Age-related vision loss
Age-related macular degeneration (AMD) is a disease associated with aging that gradually destroys sharp, central vision. Central vision is needed for seeing
objects clearly and for common daily tasks such as reading and driving. Though it doesn’t cause pain, AMD affects the macula, the part of the retina that allows
you to see fine detail. In some cases, AMD advances so slowly that people notice little change in their vision. In others, the disease progresses faster and may
lead to a loss of vision in both eyes. AMD is a leading cause of vision loss in Americans 50 years of age and older.
AMD occurs in two forms: wet and dry. Wet AMD occurs when abnormal blood vessels behind the retina start to grow under the macula. These new blood vessels
tend to be very fragile and often leak blood and fluid. Damage to the macula occurs rapidly. With wet AMD, loss of central vision can occur quickly. An early
symptom of wet AMD is that straight lines appear wavy, or a dark spot appears in the center of the vision. If you notice this condition or other changes to your
vision, contact your eye care professional at once. You need a comprehensive dilated eye exam.
Dry AMD occurs when the light-sensitive cells in the macula slowly break down, gradually blurring central vision in the affected eye. As dry AMD gets worse,
you may see a blurred or gray spot in the center of your vision. Over time, as less of the macula functions, central vision is gradually lost in the affected eye.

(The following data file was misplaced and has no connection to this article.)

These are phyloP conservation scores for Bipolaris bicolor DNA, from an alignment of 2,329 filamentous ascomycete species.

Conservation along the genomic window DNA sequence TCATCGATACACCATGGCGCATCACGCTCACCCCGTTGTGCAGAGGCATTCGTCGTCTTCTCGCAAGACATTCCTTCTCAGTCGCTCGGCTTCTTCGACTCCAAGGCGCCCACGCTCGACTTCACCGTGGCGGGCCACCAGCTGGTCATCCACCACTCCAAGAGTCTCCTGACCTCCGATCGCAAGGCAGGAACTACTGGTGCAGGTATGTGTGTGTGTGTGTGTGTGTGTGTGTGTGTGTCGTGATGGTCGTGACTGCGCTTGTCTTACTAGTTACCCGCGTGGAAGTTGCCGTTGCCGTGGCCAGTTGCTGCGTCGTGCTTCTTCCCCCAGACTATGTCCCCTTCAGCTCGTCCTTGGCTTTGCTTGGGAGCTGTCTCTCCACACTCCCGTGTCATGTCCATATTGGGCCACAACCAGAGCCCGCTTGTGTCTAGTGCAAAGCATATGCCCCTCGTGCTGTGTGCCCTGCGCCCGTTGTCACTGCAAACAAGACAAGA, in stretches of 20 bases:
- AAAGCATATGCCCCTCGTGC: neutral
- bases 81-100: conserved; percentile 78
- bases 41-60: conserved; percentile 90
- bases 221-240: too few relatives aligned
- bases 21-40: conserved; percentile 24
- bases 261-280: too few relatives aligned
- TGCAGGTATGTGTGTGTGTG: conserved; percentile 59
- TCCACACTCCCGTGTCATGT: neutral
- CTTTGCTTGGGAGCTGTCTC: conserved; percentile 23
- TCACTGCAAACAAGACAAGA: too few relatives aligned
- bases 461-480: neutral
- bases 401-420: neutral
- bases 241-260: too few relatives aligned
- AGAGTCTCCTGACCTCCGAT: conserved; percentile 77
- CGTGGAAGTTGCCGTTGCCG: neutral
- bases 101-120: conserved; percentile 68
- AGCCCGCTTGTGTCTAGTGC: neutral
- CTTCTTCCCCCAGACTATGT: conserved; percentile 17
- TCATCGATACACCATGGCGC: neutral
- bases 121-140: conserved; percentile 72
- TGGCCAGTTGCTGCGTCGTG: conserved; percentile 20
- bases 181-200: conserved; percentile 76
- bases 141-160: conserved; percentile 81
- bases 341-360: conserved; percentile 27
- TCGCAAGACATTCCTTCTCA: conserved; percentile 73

The most common symptom of dry AMD is blurred vision. You may have difficulty recognizing faces. You may need more light for reading and other tasks. Dry AMD
generally affects both eyes, but vision can be lost in one eye while the other eye seems unaffected. One of the most common early signs of dry AMD is drusen –
yellow deposits under the retina often found in people over age 60.
Dry macular degeneration can sometimes lead to significant vision loss, but milder visual symptoms are more likely. More severe vision loss is usually due to
wet macular degeneration. That’s why the wet form is considered more serious. Still, even with wet macular degeneration, complete vision loss is very unlikely.
Patients who lose central vision may be unable to drive, read and perform other tasks that require sharp vision, but they almost always maintain peripheral vision.
This usually allows them to walk around without assistance and perform other activities that do not require sharp central vision. Sometimes low vision aids will
be helpful in some patients with more advanced AMD.
Treatment of Wet AMD
At the Irwin Retina Center, we offer several treatments for wet AMD, including: